“Grand County’s economy is dominated by the tourism and outdoor recreation industry,” the report states. This accounts “for 40% of all jobs: accommodations and food service (25%) and arts, entertainment, recreation (15%). These sectors pay below average as compared to average annual wage for Grand County, the State of Colorado and the U.S. . . . 52% of the jobs in the county pay $44,356 and below. This high concentration of low paying jobs results in Grand County reporting an annual wage of $49,712 for all industries, which is below average for the state and the U.S.”

Grand County reports moderate job growth year over year of .8 % and 11% over the last decade. While wages are relatively low compared to the region, State, and U.S., the county has seen substantial wage growth over the short term (14.6% year-over-year) and longterm (up 73.2% over the last decade).”

What accounts for what is essentially a fourth place finish of five counties in terms of economic performance? Several factors. Lower overall population limits chances for momentum in growth. Grand County is not as centralized as most of the other counties where large and well-connected towns in each county tend to dominate, resulting in a better economies of scale. Three of the counties have the advantage of Interstate 70 passing through, although Routt County seems to do well without that transportation juggernaut that shovels money and people into and through those counties.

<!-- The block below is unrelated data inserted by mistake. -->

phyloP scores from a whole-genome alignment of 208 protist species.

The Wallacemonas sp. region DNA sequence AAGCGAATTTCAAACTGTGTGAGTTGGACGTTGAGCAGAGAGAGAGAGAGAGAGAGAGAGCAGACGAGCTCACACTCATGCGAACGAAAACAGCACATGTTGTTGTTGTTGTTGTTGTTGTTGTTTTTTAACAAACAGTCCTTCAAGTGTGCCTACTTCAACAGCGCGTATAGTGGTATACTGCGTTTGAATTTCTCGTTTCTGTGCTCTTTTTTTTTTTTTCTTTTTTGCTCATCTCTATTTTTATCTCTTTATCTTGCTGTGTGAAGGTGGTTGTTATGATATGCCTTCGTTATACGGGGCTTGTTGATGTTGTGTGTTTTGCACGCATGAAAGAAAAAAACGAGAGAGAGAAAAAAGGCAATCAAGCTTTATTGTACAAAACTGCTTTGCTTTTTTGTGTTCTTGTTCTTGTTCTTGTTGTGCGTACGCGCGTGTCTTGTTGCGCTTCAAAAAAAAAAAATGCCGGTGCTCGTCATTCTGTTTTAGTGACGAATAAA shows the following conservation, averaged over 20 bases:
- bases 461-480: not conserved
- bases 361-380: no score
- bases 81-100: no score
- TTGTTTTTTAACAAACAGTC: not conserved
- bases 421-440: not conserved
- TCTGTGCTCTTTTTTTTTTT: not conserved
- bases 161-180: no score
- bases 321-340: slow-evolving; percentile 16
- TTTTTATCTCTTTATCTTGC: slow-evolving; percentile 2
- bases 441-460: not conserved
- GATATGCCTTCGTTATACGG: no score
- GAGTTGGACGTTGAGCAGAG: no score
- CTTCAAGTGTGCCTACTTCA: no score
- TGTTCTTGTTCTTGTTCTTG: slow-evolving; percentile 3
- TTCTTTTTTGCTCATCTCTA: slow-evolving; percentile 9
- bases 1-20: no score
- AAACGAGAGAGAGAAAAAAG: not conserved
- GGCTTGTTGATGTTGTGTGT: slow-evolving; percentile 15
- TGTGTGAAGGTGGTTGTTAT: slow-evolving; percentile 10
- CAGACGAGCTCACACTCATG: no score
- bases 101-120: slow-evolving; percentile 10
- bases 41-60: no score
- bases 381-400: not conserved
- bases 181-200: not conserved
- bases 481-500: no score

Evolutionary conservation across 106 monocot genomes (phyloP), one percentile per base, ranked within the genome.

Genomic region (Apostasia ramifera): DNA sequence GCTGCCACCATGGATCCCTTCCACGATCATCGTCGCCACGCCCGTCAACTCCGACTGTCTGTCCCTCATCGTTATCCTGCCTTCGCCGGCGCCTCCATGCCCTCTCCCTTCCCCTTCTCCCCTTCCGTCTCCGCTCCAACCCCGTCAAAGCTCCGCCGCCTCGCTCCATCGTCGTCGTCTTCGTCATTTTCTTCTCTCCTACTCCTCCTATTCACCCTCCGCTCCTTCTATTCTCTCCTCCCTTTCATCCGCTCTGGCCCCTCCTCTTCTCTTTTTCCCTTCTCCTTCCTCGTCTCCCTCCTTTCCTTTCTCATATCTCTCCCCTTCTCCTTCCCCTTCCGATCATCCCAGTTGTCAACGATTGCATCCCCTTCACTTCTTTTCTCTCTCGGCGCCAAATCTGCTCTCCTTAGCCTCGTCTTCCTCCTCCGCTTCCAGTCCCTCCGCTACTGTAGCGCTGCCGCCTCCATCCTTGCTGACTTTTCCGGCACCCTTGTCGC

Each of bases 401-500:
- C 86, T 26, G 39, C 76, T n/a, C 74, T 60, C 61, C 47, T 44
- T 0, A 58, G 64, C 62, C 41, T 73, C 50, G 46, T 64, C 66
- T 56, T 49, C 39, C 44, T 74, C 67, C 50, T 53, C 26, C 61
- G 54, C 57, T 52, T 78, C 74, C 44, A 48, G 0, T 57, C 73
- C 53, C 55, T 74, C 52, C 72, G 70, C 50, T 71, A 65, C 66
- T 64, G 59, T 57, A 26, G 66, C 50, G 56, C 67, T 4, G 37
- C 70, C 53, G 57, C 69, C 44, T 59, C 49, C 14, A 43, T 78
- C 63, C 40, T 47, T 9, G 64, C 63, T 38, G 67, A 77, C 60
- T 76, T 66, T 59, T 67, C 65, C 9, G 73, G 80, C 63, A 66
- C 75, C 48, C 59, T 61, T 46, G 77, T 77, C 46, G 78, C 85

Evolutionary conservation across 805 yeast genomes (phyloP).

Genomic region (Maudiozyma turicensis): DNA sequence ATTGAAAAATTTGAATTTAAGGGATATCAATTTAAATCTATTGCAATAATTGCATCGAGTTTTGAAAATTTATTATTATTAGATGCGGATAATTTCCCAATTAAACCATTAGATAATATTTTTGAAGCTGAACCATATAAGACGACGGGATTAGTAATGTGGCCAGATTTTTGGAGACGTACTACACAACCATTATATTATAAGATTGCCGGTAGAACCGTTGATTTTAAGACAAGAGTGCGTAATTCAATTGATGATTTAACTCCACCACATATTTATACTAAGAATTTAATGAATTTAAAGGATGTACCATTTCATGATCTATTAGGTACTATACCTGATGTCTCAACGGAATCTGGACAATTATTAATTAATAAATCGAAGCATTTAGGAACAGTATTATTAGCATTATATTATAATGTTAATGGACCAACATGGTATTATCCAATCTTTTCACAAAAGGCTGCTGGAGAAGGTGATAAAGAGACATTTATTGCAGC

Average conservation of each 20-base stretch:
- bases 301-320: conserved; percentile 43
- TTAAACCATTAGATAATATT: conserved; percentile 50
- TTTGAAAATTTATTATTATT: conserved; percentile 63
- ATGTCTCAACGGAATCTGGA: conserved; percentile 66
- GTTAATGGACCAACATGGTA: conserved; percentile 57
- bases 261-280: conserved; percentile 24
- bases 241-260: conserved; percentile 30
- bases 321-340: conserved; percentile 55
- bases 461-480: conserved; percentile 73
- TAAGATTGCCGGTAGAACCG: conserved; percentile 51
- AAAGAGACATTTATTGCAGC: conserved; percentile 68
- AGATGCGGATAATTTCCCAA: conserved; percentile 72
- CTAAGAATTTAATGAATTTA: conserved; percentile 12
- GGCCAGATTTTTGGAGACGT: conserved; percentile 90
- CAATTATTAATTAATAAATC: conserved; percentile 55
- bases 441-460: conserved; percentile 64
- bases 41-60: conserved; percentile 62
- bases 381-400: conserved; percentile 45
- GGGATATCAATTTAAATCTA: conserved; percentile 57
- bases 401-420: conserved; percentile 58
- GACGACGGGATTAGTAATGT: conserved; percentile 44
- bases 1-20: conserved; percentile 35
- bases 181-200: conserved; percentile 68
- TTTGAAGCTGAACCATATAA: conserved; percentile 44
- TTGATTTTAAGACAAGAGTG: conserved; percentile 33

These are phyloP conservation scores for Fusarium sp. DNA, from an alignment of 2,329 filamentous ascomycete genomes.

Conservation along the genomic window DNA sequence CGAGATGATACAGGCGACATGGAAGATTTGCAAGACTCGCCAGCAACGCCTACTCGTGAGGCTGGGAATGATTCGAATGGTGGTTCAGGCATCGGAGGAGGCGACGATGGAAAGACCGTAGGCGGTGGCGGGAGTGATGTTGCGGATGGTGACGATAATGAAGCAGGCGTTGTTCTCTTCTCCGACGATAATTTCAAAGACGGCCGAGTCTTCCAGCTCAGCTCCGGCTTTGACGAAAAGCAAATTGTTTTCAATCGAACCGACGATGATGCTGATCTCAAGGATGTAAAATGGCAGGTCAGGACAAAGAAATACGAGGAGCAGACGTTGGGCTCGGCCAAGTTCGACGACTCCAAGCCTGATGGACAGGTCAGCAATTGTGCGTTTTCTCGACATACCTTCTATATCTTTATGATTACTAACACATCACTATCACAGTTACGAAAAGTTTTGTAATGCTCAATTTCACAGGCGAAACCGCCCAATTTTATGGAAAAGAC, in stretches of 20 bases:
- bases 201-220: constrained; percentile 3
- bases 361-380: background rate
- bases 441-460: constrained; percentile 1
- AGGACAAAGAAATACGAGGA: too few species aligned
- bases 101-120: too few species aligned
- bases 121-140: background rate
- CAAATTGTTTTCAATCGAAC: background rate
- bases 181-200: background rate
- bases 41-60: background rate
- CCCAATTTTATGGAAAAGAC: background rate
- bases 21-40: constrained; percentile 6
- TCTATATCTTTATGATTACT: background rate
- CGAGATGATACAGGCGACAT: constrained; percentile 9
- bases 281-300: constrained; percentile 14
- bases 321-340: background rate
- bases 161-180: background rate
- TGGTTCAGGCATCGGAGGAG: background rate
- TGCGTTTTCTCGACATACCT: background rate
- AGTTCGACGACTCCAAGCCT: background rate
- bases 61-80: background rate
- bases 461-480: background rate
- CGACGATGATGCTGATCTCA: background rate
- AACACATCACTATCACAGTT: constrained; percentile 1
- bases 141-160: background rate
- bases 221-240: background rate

So what’s different in Routt County? They have a more diverse economy. The report states: “Routt County is more diverse in terms of industries when compared to other counties in the NWCCOG Region in that 70% of jobs come from outside the tourism sector. While accommodation and food services do account for the most jobs (17%), higher paying sectors such as healthcare (11%; paying annual wage of $66,872) and construction (8%; paying annual salary of $63,596) account for a large portion of jobs. Health care continues to be a strong sector in the Routt County economy.”

In this case I think Routt County benefits from being that much farther away from Denver. In Grand, I think many health care dollars go to Denver because the big city is so close. In Routt, those dollars mostly stay in the county. It makes a difference.

I’m not so sure I would want Grand to be first place in overall tourism numbers. But it sure would be nice to be higher on the regional totem pole when it comes to average annual wage and total number of housing units.

The numbers continue to point to the fact that Grand County is truly an “Island in the Rockies,” as Bob Black’s history book celebrates. We’re an island, really, even within our region.

Patrick Brower is the Enterprise Facilitator for the Grand Enterprise Initiative. He provides free and confidential business management coaching for anyone who wants to start or expand a business in Grand County. He is also the author of “KILLDOZER: The True Story of the Colorado Bulldozer Rampage.” He can be reached at 970-531-0632 or at